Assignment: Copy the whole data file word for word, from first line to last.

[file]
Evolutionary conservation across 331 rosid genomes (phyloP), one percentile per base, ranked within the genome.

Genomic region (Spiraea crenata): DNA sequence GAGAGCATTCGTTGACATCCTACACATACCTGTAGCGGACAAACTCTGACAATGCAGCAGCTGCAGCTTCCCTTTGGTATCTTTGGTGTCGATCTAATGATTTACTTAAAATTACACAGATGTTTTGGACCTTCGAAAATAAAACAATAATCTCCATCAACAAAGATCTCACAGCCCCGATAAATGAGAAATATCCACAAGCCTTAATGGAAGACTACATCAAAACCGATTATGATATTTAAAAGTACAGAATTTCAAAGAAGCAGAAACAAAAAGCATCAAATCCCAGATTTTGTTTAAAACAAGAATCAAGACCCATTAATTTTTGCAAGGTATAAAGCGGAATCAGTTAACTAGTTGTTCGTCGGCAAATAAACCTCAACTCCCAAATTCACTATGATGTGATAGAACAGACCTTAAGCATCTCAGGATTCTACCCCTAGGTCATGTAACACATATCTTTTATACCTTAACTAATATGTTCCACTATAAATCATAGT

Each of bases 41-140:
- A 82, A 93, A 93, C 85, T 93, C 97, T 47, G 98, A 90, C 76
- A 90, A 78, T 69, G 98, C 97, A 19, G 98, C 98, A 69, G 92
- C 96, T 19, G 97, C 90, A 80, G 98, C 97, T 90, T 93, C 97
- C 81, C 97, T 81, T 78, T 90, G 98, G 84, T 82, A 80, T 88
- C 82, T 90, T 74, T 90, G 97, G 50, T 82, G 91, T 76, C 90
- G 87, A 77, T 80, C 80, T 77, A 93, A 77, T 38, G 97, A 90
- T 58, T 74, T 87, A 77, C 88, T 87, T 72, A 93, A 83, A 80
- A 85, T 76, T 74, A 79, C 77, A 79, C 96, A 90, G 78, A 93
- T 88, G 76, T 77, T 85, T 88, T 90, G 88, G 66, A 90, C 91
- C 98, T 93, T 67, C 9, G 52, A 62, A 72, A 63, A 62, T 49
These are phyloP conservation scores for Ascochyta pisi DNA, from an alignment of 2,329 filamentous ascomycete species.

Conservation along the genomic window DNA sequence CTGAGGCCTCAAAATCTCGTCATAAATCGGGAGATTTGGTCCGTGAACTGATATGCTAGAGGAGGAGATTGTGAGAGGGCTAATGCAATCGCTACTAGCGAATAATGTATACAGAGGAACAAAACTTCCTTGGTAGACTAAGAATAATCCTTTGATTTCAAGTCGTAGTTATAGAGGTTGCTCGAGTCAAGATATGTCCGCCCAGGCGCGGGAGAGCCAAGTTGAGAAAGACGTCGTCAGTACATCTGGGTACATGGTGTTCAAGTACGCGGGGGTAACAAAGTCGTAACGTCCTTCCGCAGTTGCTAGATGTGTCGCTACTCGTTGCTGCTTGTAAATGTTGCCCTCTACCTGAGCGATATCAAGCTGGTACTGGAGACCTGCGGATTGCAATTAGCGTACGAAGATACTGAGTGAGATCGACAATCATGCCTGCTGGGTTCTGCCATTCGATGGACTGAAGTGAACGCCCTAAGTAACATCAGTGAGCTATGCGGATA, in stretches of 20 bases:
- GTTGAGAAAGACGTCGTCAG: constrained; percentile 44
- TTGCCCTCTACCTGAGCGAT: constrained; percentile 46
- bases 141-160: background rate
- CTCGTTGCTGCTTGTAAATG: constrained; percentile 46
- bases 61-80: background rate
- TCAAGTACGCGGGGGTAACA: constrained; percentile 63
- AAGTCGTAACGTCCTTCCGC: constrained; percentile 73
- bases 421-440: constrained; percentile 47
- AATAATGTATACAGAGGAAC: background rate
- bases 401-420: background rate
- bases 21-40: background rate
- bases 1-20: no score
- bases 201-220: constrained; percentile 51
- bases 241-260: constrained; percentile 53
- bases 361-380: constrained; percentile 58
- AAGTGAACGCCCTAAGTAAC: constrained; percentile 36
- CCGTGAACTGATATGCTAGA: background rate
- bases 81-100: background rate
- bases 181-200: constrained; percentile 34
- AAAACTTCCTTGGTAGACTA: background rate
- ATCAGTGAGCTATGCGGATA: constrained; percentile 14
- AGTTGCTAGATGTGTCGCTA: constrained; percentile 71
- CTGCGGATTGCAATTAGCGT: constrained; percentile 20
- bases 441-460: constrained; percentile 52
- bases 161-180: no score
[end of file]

Evolutionary conservation across 331 rosid genomes (phyloP), one percentile per base, ranked within the genome.

Genomic region (Spiraea crenata): DNA sequence GAGAGCATTCGTTGACATCCTACACATACCTGTAGCGGACAAACTCTGACAATGCAGCAGCTGCAGCTTCCCTTTGGTATCTTTGGTGTCGATCTAATGATTTACTTAAAATTACACAGATGTTTTGGACCTTCGAAAATAAAACAATAATCTCCATCAACAAAGATCTCACAGCCCCGATAAATGAGAAATATCCACAAGCCTTAATGGAAGACTACATCAAAACCGATTATGATATTTAAAAGTACAGAATTTCAAAGAAGCAGAAACAAAAAGCATCAAATCCCAGATTTTGTTTAAAACAAGAATCAAGACCCATTAATTTTTGCAAGGTATAAAGCGGAATCAGTTAACTAGTTGTTCGTCGGCAAATAAACCTCAACTCCCAAATTCACTATGATGTGATAGAACAGACCTTAAGCATCTCAGGATTCTACCCCTAGGTCATGTAACACATATCTTTTATACCTTAACTAATATGTTCCACTATAAATCATAGT

Each of bases 41-140:
- A 82, A 93, A 93, C 85, T 93, C 97, T 47, G 98, A 90, C 76
- A 90, A 78, T 69, G 98, C 97, A 19, G 98, C 98, A 69, G 92
- C 96, T 19, G 97, C 90, A 80, G 98, C 97, T 90, T 93, C 97
- C 81, C 97, T 81, T 78, T 90, G 98, G 84, T 82, A 80, T 88
- C 82, T 90, T 74, T 90, G 97, G 50, T 82, G 91, T 76, C 90
- G 87, A 77, T 80, C 80, T 77, A 93, A 77, T 38, G 97, A 90
- T 58, T 74, T 87, A 77, C 88, T 87, T 72, A 93, A 83, A 80
- A 85, T 76, T 74, A 79, C 77, A 79, C 96, A 90, G 78, A 93
- T 88, G 76, T 77, T 85, T 88, T 90, G 88, G 66, A 90, C 91
- C 98, T 93, T 67, C 9, G 52, A 62, A 72, A 63, A 62, T 49
These are phyloP conservation scores for Ascochyta pisi DNA, from an alignment of 2,329 filamentous ascomycete species.

Conservation along the genomic window DNA sequence CTGAGGCCTCAAAATCTCGTCATAAATCGGGAGATTTGGTCCGTGAACTGATATGCTAGAGGAGGAGATTGTGAGAGGGCTAATGCAATCGCTACTAGCGAATAATGTATACAGAGGAACAAAACTTCCTTGGTAGACTAAGAATAATCCTTTGATTTCAAGTCGTAGTTATAGAGGTTGCTCGAGTCAAGATATGTCCGCCCAGGCGCGGGAGAGCCAAGTTGAGAAAGACGTCGTCAGTACATCTGGGTACATGGTGTTCAAGTACGCGGGGGTAACAAAGTCGTAACGTCCTTCCGCAGTTGCTAGATGTGTCGCTACTCGTTGCTGCTTGTAAATGTTGCCCTCTACCTGAGCGATATCAAGCTGGTACTGGAGACCTGCGGATTGCAATTAGCGTACGAAGATACTGAGTGAGATCGACAATCATGCCTGCTGGGTTCTGCCATTCGATGGACTGAAGTGAACGCCCTAAGTAACATCAGTGAGCTATGCGGATA, in stretches of 20 bases:
- GTTGAGAAAGACGTCGTCAG: constrained; percentile 44
- TTGCCCTCTACCTGAGCGAT: constrained; percentile 46
- bases 141-160: background rate
- CTCGTTGCTGCTTGTAAATG: constrained; percentile 46
- bases 61-80: background rate
- TCAAGTACGCGGGGGTAACA: constrained; percentile 63
- AAGTCGTAACGTCCTTCCGC: constrained; percentile 73
- bases 421-440: constrained; percentile 47
- AATAATGTATACAGAGGAAC: background rate
- bases 401-420: background rate
- bases 21-40: background rate
- bases 1-20: no score
- bases 201-220: constrained; percentile 51
- bases 241-260: constrained; percentile 53
- bases 361-380: constrained; percentile 58
- AAGTGAACGCCCTAAGTAAC: constrained; percentile 36
- CCGTGAACTGATATGCTAGA: background rate
- bases 81-100: background rate
- bases 181-200: constrained; percentile 34
- AAAACTTCCTTGGTAGACTA: background rate
- ATCAGTGAGCTATGCGGATA: constrained; percentile 14
- AGTTGCTAGATGTGTCGCTA: constrained; percentile 71
- CTGCGGATTGCAATTAGCGT: constrained; percentile 20
- bases 441-460: constrained; percentile 52
- bases 161-180: no score